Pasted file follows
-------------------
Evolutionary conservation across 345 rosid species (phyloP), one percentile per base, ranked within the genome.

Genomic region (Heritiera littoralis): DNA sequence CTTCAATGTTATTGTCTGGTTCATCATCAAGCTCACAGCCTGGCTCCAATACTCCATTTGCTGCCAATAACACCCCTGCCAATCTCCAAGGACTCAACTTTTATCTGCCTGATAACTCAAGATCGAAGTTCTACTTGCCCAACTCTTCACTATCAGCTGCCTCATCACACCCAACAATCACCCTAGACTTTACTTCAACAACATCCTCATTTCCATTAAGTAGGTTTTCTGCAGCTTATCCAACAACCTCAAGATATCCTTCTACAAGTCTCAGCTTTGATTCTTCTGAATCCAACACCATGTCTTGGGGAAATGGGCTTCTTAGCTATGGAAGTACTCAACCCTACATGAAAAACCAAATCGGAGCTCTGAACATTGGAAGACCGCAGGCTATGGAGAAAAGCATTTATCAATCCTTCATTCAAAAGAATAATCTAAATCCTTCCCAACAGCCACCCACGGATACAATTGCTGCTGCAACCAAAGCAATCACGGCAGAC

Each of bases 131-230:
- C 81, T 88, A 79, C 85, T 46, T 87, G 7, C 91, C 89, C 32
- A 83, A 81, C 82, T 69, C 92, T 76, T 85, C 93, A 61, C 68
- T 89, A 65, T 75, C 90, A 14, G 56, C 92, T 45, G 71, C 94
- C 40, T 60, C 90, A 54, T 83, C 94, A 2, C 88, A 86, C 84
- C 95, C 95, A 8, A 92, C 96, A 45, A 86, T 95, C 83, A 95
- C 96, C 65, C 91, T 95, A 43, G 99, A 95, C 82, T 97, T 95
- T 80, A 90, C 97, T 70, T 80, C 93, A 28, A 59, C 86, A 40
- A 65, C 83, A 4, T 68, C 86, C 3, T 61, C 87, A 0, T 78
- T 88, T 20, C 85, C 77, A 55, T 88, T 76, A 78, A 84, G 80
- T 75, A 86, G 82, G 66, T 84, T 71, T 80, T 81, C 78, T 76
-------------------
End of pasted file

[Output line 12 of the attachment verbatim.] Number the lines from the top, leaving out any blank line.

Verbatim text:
- T 88, T 20, C 85, C 77, A 55, T 88, T 76, A 78, A 84, G 80